Organized Panel Session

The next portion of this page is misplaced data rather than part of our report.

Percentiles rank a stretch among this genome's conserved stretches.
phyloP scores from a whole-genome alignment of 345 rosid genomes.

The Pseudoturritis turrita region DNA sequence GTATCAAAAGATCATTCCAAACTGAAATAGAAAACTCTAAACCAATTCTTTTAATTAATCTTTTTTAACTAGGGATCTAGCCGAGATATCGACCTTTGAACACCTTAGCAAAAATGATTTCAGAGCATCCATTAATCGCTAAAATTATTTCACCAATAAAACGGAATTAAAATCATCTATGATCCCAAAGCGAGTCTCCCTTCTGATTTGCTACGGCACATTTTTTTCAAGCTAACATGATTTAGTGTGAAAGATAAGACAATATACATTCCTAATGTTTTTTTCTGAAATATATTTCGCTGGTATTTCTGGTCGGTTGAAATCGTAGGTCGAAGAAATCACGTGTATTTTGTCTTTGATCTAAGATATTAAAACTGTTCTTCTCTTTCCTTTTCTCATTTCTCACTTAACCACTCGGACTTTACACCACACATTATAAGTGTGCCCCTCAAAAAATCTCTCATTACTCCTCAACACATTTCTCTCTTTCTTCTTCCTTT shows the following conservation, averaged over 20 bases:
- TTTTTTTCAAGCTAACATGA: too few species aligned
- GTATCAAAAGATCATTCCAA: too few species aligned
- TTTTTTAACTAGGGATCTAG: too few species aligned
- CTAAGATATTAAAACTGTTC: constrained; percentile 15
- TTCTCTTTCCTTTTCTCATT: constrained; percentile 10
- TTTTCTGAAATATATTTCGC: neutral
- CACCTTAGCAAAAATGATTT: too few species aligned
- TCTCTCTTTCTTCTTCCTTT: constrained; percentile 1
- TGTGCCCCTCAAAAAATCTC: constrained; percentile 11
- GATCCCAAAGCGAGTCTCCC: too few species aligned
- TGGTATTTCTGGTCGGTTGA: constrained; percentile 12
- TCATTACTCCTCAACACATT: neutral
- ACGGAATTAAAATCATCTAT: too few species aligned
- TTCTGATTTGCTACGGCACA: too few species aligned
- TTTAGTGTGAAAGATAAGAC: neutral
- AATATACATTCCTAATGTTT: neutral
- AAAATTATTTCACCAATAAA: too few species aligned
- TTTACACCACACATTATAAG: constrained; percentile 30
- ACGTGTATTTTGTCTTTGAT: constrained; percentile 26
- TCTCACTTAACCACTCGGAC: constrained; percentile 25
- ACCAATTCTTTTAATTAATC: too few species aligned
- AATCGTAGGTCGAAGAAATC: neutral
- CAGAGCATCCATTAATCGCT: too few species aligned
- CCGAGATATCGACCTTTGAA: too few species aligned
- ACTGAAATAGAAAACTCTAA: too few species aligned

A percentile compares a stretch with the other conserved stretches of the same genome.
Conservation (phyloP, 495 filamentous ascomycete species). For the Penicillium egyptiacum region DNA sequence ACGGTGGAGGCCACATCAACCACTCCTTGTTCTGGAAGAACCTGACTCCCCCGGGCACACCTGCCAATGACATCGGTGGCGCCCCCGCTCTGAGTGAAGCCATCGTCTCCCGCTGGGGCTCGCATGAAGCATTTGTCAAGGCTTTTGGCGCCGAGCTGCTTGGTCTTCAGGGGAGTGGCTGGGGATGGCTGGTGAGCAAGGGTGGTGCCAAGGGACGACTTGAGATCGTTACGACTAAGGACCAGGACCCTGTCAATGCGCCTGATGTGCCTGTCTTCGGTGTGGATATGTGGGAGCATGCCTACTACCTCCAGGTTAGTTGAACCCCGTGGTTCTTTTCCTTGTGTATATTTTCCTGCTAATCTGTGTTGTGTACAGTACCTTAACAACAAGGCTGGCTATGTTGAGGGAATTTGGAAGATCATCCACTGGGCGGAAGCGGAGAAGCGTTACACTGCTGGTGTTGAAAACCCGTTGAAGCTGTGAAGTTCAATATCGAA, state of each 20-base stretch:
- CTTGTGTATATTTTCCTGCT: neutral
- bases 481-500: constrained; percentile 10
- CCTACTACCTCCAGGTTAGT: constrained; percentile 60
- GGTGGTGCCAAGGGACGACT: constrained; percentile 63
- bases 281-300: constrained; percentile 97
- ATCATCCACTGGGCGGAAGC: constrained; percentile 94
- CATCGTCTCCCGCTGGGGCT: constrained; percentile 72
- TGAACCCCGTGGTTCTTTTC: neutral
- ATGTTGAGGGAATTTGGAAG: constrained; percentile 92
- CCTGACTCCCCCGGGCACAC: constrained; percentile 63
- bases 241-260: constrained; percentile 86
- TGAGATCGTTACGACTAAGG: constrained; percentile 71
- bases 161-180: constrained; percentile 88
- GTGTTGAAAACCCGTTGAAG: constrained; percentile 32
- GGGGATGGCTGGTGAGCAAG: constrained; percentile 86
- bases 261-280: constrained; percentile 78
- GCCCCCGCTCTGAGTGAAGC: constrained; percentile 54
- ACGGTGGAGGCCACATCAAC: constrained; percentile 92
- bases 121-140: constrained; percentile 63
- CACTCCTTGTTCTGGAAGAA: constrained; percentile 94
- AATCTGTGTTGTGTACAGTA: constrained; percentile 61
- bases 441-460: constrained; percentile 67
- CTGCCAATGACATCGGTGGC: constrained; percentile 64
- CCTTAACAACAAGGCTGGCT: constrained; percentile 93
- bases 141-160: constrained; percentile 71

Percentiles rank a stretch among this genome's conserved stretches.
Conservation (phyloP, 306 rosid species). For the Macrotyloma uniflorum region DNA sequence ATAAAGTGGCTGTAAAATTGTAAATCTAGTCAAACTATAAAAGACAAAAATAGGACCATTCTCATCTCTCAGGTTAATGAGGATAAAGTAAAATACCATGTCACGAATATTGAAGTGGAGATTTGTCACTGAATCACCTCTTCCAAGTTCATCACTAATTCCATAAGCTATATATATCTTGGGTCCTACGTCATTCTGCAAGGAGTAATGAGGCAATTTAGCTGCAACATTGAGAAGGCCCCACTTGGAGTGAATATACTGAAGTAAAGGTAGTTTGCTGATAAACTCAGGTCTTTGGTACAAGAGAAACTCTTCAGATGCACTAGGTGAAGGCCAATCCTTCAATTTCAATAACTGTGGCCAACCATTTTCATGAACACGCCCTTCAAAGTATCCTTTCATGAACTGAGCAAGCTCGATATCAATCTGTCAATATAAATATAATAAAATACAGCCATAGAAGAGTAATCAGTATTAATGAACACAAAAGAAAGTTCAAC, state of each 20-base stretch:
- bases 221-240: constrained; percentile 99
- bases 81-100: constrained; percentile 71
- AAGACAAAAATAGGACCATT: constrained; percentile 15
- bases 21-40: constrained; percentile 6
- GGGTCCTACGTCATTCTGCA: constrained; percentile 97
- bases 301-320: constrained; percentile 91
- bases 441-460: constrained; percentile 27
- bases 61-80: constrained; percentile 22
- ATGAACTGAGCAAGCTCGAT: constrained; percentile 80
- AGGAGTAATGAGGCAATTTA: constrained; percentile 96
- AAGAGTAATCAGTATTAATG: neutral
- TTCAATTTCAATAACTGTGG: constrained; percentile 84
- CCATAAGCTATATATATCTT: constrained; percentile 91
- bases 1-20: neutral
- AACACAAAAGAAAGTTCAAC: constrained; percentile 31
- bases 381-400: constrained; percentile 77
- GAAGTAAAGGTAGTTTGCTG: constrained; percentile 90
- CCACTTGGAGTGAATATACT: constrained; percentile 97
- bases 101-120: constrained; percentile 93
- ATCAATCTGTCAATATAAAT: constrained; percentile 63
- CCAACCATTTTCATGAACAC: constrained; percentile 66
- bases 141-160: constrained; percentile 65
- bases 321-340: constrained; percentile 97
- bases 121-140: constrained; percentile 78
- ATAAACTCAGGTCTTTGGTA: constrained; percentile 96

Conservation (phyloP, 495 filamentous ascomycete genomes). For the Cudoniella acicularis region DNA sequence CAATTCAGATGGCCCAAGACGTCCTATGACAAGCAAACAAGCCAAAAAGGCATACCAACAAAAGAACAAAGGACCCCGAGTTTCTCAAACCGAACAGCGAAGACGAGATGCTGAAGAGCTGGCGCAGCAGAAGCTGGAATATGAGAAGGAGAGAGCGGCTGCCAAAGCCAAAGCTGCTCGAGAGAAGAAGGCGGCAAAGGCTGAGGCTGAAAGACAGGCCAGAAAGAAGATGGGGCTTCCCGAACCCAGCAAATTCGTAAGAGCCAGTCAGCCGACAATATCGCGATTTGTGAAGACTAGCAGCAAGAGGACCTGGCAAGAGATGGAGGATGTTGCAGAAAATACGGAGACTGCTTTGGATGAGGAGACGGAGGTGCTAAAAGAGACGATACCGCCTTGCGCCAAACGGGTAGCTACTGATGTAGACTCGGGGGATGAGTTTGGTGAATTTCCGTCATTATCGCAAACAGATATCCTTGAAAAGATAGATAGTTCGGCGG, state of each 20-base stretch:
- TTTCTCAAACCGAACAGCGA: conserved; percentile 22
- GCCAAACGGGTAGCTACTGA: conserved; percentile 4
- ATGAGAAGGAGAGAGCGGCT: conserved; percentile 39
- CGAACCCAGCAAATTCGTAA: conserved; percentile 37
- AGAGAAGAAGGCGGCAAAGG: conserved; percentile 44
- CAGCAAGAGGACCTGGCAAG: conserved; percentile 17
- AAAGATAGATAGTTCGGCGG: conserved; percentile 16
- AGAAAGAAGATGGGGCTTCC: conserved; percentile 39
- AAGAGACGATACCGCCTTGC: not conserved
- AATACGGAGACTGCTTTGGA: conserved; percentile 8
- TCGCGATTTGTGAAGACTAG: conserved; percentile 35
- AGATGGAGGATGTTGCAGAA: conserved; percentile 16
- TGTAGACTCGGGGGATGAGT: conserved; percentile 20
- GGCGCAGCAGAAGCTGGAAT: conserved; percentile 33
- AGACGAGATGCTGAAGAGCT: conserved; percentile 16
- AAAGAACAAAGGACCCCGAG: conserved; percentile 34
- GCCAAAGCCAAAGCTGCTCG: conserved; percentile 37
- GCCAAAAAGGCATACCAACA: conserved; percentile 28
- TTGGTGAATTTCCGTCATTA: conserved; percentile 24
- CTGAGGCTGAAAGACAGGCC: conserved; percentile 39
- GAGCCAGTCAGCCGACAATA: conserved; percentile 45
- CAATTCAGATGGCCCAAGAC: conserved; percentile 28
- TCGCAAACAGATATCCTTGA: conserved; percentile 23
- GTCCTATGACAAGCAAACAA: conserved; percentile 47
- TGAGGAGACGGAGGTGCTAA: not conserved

In May 1943, Nobuo Tatsuguchi died serving with Imperial Japan’s Army in the Aleutian Islands. His diary, which may have admitted to killing his badly wounded patients, included the address of B.P. Hoffman, Tatsuguchi’s professor and a Seventh-day Adventist missionary to Japan. In September 1943, FBI agents visited Hoffman in Washington, DC to discuss Tatsuguchi. This paper examines the ways in which the lives of Tatsuguchi and Hoffman reveal themes of identity, war, and transnationalism. Born in Japan and educated in the US, Tatsuguchi was a Seventh-day Adventist Christian who died serving the Emperor, yet Americans condemned his failure to remain loyal to the US and to his patients. Hoffman was a Seventh-day Adventist missionary to Japan whose return to the US in the 1920s uniquely positioned him as an advocate for Japanese and Japanese-Americans in the US, as his work with the Assistant Secretary of War and the FBI, his tours of Japanese American internment camps for the Seventh-day Adventist Church, and his friendship with Tatsuguchi indicate. Just as Tatsuguchi’s life illuminates a transnational Pacific, analysis of Hoffman’s various migrations between the US and Japan provides a counterpoint to the anti-Japanese anxieties that characterized the U.S. in the 1930s-1940s.